Although Scott ended his Air Force career sooner than he planned when he enlisted, he found his military experience to be an asset in the civilian world.

“Being in the United States Air Force helped jump start my career,” he says. “Employers were willing to give me a second look based [up]on my service.”

Hard luck dog helps veteran through stressful time

Once Scott and his wife decided to keep Buck after all, they learned about Pets for Patriots and our partnership with the Blount County Animal Center to help the most overlooked companion animals find permanent homes with military veterans. The shelter waives pet adoption fees for our members, and we provide a range of benefits to help make pet parenthood more affordable.

Scott loved the idea and decided to apply.

“I filled out the paperwork with Pets For Patriots, submitted my DD214 and he was ours,” he says. “Very easy process.”

Buck is relishing his new status as a much beloved family dog. The Boxer mix has even endeared himself to the couple’s youngest daughter Caroline who, at 17, “never had an attachment to an animal before.” The big dog now sleeps in her bed.

“When she is home he followers her everywhere she goes,” Scott says. “Buck is just as loving with my wife and I. She calls him her little boy even though he is 65 pounds. He is very gentle with all the family.”

Recently Scott fell on hard times, having lost his job. Buck has proven himself to not only be an always there friend, but helps alleviate the anxiety his veteran is experiencing.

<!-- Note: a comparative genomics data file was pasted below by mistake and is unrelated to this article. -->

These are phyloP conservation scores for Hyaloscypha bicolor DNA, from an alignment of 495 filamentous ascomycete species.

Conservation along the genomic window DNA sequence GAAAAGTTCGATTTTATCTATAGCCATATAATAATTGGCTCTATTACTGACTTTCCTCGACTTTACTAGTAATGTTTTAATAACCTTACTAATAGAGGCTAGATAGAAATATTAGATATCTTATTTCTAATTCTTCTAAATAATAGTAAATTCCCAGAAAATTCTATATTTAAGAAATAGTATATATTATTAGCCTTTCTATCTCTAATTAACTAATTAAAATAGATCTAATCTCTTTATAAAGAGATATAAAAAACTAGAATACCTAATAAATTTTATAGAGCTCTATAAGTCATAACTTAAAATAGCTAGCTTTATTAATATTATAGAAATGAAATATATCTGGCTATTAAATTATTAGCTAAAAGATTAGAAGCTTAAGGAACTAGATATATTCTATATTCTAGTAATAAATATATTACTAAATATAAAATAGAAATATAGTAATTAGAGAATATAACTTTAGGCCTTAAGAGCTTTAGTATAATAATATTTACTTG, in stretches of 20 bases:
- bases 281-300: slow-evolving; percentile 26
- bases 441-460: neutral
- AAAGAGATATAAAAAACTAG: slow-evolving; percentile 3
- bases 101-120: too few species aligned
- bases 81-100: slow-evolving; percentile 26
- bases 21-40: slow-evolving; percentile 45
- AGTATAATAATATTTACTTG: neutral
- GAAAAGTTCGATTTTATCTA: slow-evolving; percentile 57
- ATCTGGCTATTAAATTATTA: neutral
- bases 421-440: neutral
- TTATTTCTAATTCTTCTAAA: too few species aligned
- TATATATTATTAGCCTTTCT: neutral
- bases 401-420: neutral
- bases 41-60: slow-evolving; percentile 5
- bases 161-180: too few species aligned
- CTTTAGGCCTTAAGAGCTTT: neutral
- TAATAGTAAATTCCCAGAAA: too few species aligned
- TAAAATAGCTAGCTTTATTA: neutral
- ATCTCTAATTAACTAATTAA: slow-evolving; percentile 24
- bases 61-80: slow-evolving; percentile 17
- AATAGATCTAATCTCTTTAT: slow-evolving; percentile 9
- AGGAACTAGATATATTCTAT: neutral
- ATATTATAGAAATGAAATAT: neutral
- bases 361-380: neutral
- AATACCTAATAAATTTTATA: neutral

“We spend the whole day together,” Scott says. “He lays around watching me do auto maintenance and chores around the house. I am glad to have him through this stressful time in my life. He makes me happy and makes me laugh.”

“…a running fool”

One of Scott’s greatest pleasures is watching Buck embrace his newfound freedom. He often takes him to a nearby 42-acre farm, where the once unwanted dog just loves to run.(Scott) Buck_square

“I love watching Buck run,” Scott says. “He is so fast. I think he runs because he was never able to. Squirrels and rabbits fear him, and kids love him.”

It is clear that Buck has found a special place in this veteran’s heart, and that each member of his new family finds him endearing in their own way.

“That dog is a running fool,” Scott marvels, adding, “My daughter and wife think he is the bees’ knees.”